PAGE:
Thousands of youngsters are feeling lonely and misunderstood, Childline has said.
The helpline provided the equivalent of 11 counselling sessions a day in 2016/17, 4,063 in total, to children and young people suffering from loneliness.
The issue is usually associated with older people, Childline said, but it is getting calls from children as young as six as today's younger generation struggle with the pressures of growing up in the modern world and a lack of adults to talk to.
Girls were five times more likely to get make contact about loneliness than boys.
In total, there were 2,978 counselling sessions abut loneliness involving girls, compared 582 with boys. In 503 counselling sessions, the gender of the youngsters involved was unknown.
The NSPCC-run service suggested that counsellors are often reporting youngsters telling them that they feel invisible, misunderstood and like those close to them struggle to understand how they feel.
Childline said it had specifically recorded loneliness for the first time as an issue as it had seen increasing numbers of youngsters raising it.
Dame Esther Rantzen, founder and president of Childline, said: "I think we in the adult world are addicted to being busy, and that our children and young people are suffering as a result. Of course, many of us have to work hard, couples may need to take on several jobs to boost their income, but sometimes that leaves too little time for the people we care about most, our children.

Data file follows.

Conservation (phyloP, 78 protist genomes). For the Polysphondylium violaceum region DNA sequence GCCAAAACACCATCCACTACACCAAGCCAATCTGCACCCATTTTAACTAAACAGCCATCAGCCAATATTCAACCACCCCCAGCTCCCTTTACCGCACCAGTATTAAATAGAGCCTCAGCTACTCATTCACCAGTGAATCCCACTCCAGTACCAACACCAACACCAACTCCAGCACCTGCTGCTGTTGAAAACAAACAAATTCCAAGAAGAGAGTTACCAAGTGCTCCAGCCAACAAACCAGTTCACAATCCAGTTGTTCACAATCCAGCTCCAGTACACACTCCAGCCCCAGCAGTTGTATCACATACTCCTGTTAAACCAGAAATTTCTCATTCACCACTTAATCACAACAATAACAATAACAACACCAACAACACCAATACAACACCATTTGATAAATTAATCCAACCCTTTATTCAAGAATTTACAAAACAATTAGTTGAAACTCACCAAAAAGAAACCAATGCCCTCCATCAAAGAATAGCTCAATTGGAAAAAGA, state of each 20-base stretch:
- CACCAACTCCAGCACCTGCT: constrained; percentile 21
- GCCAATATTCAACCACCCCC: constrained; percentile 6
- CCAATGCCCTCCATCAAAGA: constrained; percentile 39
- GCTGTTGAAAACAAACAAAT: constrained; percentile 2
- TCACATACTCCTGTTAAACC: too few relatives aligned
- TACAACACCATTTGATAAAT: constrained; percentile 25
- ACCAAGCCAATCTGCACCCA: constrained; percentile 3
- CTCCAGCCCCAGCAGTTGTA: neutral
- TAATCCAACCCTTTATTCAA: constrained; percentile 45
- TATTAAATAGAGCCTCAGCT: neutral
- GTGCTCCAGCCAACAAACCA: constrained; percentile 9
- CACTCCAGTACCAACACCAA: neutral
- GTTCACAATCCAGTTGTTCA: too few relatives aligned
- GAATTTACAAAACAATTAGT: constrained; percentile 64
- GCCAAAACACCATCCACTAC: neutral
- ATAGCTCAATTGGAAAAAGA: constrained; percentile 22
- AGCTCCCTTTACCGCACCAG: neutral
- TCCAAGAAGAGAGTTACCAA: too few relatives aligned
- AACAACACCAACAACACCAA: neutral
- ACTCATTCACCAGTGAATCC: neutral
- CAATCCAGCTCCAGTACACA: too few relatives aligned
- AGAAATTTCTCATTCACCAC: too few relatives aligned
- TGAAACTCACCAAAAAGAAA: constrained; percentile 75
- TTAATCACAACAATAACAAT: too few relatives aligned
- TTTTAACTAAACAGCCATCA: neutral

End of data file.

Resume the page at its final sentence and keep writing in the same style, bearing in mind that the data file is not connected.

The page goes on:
"I worry, too, that the kitchen table has become obsolete, families are too busy to eat together, to talk about their days together, and share their worries. So Childline has become the place young people choose to confide in. They tell us that we make them they feel valued, so they have the confidence to talk about their feelings of loneliness."
Peter Wanless, chief executive of the NSPCC, said: "There is no single reason why so many young people are suffering from loneliness and as result there is no simple fix to the problem.
"What is clear is that the world is becoming an increasingly complex place to grow up in with children and teenagers' facing daily pressures to achieve what society defines as a successful life - grades, relationships, physical appearance.
"It is therefore vital that children and teenagers have people around them, in particular parents, who they can really open up to about how they are feeling."
Copyright (c) Press Association Ltd. 2017, All Rights Reserved.